For the past six years, many religious and civil society leaders in these communities have been calling for assistance from their own governments and from the international community to help protect civilians targeted by the LRA and apprehend Joseph Kony and his top commanders. Their input formed the basis of the policy recommendations for the KONY 2012 campaign. It would be tragic if – in a moment of such incredible attention to their plight – views from affected communities continue to go unheard.
Our team is working now to gather comments from religious and human rights leaders in these communities, but in the meantime, below is a compilation of a few of the testimonies from these leaders over the past few years.
“Let Us Be Free: A plea for relief from the violence of the LRA” produced by Discovery the Journey
- Letter from Father Abbé Benoit Kinalegu of the Catholic Justice and Peace Commission in Dungu, DRC, in response to the Kony 2012 film and campaign
- Perspectives from religious and civil society leaders in South Sudan on the LRA and the Kony 2012 campaign, gather by Resolve’s Director of Advocacy
As you saw in the first video, a woman from an LRA-affected area of South Sudan emphasizes, “We want people who will talk on our behalf,” — people who will share these stories with the rest of the world. You can help spread her story, and those of many others, by doing two things right now:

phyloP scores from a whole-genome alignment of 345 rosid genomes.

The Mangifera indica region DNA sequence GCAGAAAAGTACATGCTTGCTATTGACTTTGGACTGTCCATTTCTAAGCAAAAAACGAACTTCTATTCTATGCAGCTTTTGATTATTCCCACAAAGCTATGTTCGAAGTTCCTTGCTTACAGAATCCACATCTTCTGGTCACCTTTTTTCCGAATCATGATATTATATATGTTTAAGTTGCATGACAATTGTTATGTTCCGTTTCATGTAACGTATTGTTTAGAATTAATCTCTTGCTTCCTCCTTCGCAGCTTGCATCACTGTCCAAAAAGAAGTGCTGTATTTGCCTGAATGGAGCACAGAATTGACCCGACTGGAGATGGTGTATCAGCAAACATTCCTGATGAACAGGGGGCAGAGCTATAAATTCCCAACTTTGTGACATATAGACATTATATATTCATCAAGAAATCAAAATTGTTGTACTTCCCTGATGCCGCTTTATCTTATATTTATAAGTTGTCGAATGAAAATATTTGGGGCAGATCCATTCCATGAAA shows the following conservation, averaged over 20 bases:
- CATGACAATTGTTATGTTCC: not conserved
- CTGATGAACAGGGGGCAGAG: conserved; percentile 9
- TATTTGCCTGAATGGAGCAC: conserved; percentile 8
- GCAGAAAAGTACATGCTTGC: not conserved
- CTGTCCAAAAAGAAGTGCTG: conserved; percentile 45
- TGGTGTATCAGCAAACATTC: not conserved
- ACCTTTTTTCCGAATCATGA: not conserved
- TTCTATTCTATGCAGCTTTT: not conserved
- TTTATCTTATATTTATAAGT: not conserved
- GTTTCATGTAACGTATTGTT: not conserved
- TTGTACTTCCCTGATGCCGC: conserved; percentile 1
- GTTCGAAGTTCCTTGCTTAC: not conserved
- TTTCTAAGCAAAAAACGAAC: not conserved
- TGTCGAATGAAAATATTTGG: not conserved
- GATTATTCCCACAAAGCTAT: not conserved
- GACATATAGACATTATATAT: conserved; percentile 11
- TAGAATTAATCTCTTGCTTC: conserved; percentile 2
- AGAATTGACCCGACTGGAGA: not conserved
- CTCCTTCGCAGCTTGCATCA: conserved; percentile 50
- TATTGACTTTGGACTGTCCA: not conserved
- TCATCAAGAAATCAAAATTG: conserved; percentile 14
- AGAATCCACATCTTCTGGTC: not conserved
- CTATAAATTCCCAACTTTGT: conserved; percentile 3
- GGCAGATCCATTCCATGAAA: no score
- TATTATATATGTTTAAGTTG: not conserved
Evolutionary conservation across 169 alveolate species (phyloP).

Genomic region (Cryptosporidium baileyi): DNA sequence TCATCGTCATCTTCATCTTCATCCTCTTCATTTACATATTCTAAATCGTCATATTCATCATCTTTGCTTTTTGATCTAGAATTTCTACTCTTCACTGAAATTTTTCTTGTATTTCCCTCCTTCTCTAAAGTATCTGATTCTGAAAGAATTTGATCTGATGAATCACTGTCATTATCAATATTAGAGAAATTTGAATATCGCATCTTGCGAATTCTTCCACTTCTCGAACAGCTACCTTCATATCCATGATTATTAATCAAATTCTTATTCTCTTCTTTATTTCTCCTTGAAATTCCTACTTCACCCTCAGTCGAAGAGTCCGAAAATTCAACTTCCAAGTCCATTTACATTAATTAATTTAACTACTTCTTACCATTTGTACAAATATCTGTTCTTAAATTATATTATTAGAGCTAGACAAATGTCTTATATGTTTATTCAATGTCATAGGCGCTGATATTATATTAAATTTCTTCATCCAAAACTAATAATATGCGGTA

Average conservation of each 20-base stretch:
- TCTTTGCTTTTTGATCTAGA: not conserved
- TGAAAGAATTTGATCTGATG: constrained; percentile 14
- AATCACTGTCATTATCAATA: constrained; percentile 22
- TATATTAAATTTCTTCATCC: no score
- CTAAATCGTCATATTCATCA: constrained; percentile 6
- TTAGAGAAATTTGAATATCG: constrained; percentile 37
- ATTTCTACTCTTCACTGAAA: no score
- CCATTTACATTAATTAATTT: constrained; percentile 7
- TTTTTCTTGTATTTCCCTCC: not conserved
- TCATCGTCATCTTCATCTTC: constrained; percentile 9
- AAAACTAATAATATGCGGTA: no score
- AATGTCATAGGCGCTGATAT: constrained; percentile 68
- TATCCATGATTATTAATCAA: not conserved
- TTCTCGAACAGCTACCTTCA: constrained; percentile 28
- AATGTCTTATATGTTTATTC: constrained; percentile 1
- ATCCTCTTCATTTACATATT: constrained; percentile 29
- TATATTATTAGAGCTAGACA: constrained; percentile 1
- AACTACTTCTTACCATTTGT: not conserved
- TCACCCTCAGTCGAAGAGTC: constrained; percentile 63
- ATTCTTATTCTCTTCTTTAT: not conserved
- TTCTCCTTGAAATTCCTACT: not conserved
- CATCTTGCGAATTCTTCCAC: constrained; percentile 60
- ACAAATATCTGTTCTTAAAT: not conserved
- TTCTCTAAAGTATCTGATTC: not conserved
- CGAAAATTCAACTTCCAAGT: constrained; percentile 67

1. Tweet this blog and post it on Facebook so that the voices of currently affected communities are included in the public conversation about Joseph Kony and the LRA. Here’s a sample message:
Amplify the voices of people currently experiencing #LRA violence in central Africa http://bit.ly/wbaBRy @weareresolved #KONY2012
2. Sign up to lead a Kony 2012 local lobby meeting and share these stories with your members of Congress in person.
We’ve made Kony famous. Now let’s do what we can to help bring his atrocities to an end.